Brother One Cell: An American Coming of Age in South Korea's Prisons
At age twenty-three Cullen Thomas was, like most middle-class kids his age, looking for something meaningful and exciting to do before settling into the 9-to-5 routine. Possessed of a youthful, romantic view of the world, he set off for adventure in Asia and a job teaching...more
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Truly heart wrenching at times, I read each chapter with wide eyes and deep breaths as the author tells of coping with serving a 3 1/2 year sentence in a prison 7,000 miles from ...more
It's an interesting look into South Korean culture and prison-life, albeit from a slightly two-dimensional and simplistic viewpoint.
Okay I'll level with you. It's an irritating read. Our protagonist is endlessly brash a ...more
People are complaining that Cullen Thomas kept whining about Korean culture and his situation in prison, and some reviews even had the audacity to judge him and say that he deserved everything he got. About the whining part, he had every right. Koreans living in the USA whine. Canadians living in Colombia whine. People whine. If I wrote a book about Colombia it would be full of whining about all the weird things I hate about it. He was whining because ...more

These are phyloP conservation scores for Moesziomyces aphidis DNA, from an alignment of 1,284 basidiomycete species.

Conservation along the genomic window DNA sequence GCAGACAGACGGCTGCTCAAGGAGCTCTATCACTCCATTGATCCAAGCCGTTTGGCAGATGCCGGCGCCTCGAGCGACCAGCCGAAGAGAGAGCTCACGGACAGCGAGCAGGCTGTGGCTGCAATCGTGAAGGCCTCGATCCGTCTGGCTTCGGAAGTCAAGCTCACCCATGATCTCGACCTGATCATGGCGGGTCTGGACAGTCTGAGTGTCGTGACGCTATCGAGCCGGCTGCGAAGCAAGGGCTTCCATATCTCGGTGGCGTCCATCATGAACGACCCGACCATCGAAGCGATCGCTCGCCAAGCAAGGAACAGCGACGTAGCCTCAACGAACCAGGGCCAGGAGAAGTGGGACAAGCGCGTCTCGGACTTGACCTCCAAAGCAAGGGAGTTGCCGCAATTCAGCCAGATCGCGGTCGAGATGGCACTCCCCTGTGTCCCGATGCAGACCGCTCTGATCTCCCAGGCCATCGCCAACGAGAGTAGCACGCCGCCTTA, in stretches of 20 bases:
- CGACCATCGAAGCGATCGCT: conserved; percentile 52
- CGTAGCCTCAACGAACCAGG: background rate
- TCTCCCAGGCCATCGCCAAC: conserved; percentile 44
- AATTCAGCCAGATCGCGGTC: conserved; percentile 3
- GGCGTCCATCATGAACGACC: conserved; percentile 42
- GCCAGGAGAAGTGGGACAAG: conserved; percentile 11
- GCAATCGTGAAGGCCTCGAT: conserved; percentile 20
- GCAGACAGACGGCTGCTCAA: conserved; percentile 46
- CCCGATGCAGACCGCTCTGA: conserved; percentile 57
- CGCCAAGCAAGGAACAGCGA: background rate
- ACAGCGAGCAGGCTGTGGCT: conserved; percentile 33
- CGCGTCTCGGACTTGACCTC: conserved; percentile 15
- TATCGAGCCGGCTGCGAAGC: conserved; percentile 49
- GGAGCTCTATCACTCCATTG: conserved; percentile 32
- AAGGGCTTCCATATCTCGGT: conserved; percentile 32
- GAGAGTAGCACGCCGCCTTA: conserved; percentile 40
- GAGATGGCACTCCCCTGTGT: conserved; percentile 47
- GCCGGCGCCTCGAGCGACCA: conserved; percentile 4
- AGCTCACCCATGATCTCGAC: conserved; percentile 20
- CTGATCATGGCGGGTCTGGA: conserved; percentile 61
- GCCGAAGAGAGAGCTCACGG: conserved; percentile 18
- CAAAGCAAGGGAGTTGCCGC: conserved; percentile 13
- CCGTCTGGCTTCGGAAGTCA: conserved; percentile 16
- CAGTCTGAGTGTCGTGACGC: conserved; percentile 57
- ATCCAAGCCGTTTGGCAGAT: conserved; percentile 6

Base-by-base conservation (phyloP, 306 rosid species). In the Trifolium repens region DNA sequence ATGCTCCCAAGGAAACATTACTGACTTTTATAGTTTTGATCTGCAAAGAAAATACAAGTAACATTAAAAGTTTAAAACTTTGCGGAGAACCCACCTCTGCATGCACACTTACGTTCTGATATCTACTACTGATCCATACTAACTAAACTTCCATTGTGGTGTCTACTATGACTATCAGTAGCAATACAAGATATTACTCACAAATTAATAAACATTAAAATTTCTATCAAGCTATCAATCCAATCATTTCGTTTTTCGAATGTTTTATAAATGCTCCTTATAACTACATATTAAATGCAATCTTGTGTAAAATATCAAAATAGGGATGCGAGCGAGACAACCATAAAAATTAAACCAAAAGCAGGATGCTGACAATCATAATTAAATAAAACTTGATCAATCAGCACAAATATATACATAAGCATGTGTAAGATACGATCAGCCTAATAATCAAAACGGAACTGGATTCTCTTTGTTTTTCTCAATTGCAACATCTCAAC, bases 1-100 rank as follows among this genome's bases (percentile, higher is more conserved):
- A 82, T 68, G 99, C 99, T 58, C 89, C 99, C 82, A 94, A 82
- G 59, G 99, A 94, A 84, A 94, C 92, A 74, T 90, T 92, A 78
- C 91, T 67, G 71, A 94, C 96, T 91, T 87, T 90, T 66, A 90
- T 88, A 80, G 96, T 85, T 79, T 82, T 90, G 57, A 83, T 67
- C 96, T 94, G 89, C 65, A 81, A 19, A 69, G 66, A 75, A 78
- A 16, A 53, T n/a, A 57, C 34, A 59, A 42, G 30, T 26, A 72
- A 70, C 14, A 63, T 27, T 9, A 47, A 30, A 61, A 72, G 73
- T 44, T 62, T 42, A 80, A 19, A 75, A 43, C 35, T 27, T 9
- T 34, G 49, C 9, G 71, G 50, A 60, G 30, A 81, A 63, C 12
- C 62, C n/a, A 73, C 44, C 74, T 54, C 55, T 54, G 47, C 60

Another reviewer was understated and accurate: "this is no Peter Hessler doing jail time in Korea." ...more
The book itself is at times an interesting read. It is an opportunity to view life behind bars as it were and the author does a good job ...more
It's one of those memoirs without an index, so I can't quickly refer to useful pages, as I won't do it manually. Hence I don't like it more than just average ...more
This approach might work well for some pursuits, may even be preferred--indeed, I was often amazed by the way Koreans learned crafts and skills, everything from basketball to calligraphy, for example, by methodically studying and reproducing a defined set of steps (a BBC report explained how the North Korean leader Kim Jong Il had his minions rigorously study the pizza-making techniques used by Italian chefs so that he could get a good pie at home, even as thousands of his subjects starved)--but foreign-language learning, the actual speaking component most of all, has to be more spontaneous and less rigid.
We all saw this played out before our eyes and quickly discerned the problem. A student cannot hope to sit in a class and have a language handed over to him on sheets of paper.”